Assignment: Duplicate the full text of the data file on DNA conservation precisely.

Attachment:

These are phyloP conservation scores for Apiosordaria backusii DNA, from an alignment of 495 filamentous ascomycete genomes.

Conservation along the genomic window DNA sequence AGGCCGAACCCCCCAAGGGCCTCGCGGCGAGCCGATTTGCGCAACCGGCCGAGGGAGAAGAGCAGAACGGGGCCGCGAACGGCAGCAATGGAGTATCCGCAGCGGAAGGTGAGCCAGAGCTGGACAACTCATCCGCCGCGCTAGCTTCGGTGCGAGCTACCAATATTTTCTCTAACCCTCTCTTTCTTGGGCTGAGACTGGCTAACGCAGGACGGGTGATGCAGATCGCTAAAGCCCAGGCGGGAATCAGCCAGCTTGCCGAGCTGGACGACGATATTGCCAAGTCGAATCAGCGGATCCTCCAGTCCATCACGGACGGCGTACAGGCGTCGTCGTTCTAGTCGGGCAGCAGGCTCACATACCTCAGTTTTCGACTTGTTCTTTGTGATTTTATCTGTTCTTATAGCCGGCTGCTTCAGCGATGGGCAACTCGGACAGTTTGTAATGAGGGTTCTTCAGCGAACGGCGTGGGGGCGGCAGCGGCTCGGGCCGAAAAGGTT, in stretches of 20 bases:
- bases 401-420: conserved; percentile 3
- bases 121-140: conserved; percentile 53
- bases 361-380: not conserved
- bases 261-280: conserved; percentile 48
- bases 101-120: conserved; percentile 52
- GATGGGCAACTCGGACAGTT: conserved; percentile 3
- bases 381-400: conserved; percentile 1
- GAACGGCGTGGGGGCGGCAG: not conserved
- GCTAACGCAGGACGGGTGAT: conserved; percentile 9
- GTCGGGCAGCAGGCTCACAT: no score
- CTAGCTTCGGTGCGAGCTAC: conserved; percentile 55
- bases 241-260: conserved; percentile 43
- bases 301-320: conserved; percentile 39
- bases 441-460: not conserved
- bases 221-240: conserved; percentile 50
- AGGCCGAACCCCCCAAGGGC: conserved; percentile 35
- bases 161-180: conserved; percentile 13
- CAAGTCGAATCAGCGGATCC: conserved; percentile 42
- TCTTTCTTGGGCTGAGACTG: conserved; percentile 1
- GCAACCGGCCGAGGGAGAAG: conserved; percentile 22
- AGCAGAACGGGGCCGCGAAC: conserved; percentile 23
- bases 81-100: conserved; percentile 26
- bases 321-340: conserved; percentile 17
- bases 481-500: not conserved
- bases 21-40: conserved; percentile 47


These are phyloP conservation scores for Apiosordaria backusii DNA, from an alignment of 495 filamentous ascomycete genomes.

Conservation along the genomic window DNA sequence AGGCCGAACCCCCCAAGGGCCTCGCGGCGAGCCGATTTGCGCAACCGGCCGAGGGAGAAGAGCAGAACGGGGCCGCGAACGGCAGCAATGGAGTATCCGCAGCGGAAGGTGAGCCAGAGCTGGACAACTCATCCGCCGCGCTAGCTTCGGTGCGAGCTACCAATATTTTCTCTAACCCTCTCTTTCTTGGGCTGAGACTGGCTAACGCAGGACGGGTGATGCAGATCGCTAAAGCCCAGGCGGGAATCAGCCAGCTTGCCGAGCTGGACGACGATATTGCCAAGTCGAATCAGCGGATCCTCCAGTCCATCACGGACGGCGTACAGGCGTCGTCGTTCTAGTCGGGCAGCAGGCTCACATACCTCAGTTTTCGACTTGTTCTTTGTGATTTTATCTGTTCTTATAGCCGGCTGCTTCAGCGATGGGCAACTCGGACAGTTTGTAATGAGGGTTCTTCAGCGAACGGCGTGGGGGCGGCAGCGGCTCGGGCCGAAAAGGTT, in stretches of 20 bases:
- bases 401-420: conserved; percentile 3
- bases 121-140: conserved; percentile 53
- bases 361-380: not conserved
- bases 261-280: conserved; percentile 48
- bases 101-120: conserved; percentile 52
- GATGGGCAACTCGGACAGTT: conserved; percentile 3
- bases 381-400: conserved; percentile 1
- GAACGGCGTGGGGGCGGCAG: not conserved
- GCTAACGCAGGACGGGTGAT: conserved; percentile 9
- GTCGGGCAGCAGGCTCACAT: no score
- CTAGCTTCGGTGCGAGCTAC: conserved; percentile 55
- bases 241-260: conserved; percentile 43
- bases 301-320: conserved; percentile 39
- bases 441-460: not conserved
- bases 221-240: conserved; percentile 50
- AGGCCGAACCCCCCAAGGGC: conserved; percentile 35
- bases 161-180: conserved; percentile 13
- CAAGTCGAATCAGCGGATCC: conserved; percentile 42
- TCTTTCTTGGGCTGAGACTG: conserved; percentile 1
- GCAACCGGCCGAGGGAGAAG: conserved; percentile 22
- AGCAGAACGGGGCCGCGAAC: conserved; percentile 23
- bases 81-100: conserved; percentile 26
- bases 321-340: conserved; percentile 17
- bases 481-500: not conserved
- bases 21-40: conserved; percentile 47